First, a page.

The San Onofre Nuclear Power Plant is seen on April 6, 2012.
A rule allowing nuclear plant operators to replace certain equipment without prior approval from the Nuclear Regulatory Commission is being reconsidered.
Speaking in North Carolina on Wednesday, NRC Chairman Gregory Jaczko said the tubing trouble at San Onofre suggests the rules under which the generators were installed may need to be modified, the Associated Press reported.
The twin reactors, offline for months, will need federal approval to restart. Plant operator Southern California Edison hoped to reopen in time for summer's peak energy use, however no projected timeline has been released.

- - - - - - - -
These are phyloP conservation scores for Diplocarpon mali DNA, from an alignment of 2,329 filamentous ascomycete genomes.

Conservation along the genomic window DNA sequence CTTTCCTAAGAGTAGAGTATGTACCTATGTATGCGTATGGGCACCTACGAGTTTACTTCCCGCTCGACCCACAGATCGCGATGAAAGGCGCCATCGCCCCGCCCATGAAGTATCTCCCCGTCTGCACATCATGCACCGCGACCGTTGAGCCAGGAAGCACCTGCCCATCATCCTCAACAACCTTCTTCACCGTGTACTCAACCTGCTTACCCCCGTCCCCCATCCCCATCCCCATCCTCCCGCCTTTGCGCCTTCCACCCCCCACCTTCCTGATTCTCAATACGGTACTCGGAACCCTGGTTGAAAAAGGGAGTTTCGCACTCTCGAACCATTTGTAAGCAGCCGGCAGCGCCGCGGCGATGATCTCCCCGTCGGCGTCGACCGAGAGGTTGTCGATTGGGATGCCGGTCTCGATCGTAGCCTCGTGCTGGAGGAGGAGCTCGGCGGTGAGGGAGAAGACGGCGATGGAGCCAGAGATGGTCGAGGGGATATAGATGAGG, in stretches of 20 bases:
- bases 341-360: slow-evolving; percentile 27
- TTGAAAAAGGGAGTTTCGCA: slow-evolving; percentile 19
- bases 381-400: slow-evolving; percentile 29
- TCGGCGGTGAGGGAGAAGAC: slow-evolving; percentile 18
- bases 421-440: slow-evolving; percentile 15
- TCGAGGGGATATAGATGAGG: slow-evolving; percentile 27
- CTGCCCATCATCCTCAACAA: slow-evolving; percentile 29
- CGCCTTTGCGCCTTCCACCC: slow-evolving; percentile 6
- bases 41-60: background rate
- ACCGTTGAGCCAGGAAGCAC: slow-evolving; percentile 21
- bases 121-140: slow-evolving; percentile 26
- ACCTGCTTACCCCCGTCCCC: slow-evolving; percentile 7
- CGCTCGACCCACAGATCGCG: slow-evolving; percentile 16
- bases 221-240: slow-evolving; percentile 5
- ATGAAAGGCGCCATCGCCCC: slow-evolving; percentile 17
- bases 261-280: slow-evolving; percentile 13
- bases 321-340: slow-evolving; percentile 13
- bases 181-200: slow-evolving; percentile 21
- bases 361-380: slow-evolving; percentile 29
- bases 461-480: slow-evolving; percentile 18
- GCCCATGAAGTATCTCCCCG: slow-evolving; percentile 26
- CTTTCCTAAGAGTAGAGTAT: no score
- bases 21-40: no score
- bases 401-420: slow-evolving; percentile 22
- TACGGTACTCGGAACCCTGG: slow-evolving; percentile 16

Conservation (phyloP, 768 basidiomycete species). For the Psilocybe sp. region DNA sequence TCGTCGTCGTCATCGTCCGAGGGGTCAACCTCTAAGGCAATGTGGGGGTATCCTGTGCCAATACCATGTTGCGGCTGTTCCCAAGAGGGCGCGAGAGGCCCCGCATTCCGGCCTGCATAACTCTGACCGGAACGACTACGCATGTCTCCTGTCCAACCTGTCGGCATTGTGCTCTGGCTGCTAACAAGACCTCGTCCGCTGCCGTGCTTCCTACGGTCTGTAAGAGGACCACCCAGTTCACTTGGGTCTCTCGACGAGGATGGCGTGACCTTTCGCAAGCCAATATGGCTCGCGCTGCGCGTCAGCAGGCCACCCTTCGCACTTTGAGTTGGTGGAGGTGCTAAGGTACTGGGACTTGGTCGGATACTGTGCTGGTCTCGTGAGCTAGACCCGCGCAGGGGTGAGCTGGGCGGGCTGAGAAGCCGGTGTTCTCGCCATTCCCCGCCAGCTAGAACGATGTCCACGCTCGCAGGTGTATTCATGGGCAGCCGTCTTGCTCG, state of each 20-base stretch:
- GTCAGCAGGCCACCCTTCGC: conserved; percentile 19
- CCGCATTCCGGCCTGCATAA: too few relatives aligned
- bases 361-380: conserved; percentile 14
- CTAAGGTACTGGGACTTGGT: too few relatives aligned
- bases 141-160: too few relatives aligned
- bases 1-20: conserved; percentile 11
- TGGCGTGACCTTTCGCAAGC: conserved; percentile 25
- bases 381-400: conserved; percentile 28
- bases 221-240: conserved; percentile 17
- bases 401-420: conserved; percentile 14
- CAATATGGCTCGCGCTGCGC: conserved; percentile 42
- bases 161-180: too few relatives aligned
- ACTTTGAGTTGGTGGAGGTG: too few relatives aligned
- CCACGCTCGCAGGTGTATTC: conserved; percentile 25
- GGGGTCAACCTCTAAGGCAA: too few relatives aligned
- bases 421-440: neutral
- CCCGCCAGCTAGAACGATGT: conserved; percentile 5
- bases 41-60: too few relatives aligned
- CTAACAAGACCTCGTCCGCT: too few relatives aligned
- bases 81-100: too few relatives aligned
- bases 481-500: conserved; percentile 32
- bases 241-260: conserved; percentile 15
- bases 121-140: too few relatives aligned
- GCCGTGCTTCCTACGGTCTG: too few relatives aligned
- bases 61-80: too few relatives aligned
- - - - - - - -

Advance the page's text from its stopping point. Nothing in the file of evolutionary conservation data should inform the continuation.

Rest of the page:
Earlier this week, NRC Chairman Jaczko announced he will be stepping down from his post.
After nearly eight years on the Commission, I am announcing my resignation as Chairman of the U.S. Nuclear Regulatory Commission, effective upon the confirmation of my successor. My responsibility and commitment to safety will continue to be my paramount priority after I leave the Commission and until my successor is confirmed.
The chairman was "championed by watchdogs for his cautious approach to nuclear power" and "criticized by Republicans in Congress for an overly hard-charging style," says the L.A. Times.
Gregory Jaczko, who led the commission’s efforts to protect Americans in Japan during the nuclear crisis at Fukushima and played a key role in fighting the nuclear waste repository at Yucca Mountain as a former top aide to Sen. Harry Reid (D-Nev.), the majority leader, came under scrutiny for what critics called an overbearing management approach at the agency.